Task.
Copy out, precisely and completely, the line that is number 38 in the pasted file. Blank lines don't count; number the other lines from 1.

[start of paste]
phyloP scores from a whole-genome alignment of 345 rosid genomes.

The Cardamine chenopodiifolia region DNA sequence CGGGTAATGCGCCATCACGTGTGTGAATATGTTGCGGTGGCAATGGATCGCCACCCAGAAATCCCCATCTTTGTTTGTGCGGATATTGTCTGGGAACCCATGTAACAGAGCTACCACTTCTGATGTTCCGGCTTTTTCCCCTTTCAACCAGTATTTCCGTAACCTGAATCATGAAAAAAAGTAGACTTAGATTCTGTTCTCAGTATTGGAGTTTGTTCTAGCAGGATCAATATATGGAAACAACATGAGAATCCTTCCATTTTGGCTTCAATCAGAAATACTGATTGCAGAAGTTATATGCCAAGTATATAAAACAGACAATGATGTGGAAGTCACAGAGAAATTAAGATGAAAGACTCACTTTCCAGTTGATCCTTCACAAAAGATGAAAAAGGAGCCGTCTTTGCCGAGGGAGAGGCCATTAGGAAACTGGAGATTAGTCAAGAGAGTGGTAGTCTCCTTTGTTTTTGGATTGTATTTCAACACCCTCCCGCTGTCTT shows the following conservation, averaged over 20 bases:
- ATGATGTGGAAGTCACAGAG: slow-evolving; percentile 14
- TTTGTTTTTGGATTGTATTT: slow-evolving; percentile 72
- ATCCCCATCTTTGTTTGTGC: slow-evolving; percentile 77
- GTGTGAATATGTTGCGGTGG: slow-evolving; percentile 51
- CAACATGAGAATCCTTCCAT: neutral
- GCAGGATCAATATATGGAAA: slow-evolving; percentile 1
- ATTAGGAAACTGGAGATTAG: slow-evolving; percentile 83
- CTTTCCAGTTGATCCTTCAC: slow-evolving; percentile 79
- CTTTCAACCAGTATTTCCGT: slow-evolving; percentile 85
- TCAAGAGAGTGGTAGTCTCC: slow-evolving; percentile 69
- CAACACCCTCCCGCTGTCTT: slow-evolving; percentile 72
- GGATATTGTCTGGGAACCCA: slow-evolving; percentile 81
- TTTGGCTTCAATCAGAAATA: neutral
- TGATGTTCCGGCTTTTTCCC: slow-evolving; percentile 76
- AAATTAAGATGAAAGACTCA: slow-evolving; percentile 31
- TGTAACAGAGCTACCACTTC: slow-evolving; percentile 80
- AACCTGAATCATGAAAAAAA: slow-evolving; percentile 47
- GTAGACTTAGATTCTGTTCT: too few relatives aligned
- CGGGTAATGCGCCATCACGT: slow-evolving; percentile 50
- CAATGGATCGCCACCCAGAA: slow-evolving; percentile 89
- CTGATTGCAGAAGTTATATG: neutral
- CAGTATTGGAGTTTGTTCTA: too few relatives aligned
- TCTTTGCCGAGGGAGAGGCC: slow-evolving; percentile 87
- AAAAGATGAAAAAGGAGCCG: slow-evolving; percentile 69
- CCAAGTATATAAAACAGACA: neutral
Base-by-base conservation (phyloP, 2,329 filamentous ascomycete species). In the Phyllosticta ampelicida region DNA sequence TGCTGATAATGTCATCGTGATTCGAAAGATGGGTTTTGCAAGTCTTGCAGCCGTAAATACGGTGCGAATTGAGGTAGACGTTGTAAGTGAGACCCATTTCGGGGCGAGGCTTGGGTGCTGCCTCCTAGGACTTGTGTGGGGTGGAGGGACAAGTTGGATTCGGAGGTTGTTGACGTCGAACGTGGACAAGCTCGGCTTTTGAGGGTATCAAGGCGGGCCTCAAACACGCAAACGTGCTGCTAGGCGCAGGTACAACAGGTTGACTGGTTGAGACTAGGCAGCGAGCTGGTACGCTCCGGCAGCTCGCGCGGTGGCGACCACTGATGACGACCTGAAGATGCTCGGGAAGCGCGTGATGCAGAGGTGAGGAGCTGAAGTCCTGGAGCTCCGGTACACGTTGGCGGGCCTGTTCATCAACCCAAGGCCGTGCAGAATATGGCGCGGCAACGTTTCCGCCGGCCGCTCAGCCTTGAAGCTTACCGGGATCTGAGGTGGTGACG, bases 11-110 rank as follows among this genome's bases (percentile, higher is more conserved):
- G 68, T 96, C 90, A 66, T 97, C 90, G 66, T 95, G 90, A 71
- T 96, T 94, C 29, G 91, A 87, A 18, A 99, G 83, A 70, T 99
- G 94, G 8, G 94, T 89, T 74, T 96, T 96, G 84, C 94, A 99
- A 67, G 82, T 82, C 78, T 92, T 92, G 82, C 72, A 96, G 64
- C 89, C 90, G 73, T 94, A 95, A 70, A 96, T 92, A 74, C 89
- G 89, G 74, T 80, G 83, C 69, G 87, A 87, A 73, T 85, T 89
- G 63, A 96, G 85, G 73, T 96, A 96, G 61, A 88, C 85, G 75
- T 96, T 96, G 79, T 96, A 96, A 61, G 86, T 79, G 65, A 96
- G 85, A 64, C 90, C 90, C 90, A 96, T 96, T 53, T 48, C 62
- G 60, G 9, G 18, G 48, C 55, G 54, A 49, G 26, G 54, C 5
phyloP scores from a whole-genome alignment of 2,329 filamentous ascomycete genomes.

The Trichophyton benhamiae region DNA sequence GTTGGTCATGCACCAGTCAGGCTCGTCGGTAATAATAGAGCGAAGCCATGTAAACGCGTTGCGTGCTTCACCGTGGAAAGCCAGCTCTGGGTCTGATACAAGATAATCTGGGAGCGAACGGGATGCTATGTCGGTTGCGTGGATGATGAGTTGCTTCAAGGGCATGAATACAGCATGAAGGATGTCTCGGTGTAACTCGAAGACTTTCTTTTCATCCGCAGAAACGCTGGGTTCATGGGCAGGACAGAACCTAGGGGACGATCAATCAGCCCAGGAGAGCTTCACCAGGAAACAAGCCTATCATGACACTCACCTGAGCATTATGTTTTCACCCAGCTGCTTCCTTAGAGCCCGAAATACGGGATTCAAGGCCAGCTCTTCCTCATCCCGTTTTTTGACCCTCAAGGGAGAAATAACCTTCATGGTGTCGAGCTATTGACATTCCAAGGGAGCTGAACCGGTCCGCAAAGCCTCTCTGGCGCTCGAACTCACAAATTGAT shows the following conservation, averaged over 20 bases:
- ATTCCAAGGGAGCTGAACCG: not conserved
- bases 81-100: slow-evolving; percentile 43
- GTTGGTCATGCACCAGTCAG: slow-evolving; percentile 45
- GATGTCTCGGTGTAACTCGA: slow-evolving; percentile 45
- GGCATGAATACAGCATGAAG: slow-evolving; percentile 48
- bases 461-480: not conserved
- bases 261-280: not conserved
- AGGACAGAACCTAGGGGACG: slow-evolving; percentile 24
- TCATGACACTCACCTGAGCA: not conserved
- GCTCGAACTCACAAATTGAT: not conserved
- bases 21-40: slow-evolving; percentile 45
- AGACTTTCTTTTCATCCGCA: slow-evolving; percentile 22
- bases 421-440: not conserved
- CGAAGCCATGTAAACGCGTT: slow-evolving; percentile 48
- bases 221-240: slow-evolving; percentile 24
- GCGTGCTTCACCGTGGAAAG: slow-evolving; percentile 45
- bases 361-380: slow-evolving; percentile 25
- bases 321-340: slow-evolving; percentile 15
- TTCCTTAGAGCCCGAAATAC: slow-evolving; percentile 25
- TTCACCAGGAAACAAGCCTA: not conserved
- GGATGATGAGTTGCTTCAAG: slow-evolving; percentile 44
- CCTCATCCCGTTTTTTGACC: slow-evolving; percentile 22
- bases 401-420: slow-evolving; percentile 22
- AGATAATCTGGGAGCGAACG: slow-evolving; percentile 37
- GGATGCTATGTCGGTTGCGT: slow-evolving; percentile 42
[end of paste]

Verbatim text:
- G 60, G 9, G 18, G 48, C 55, G 54, A 49, G 26, G 54, C 5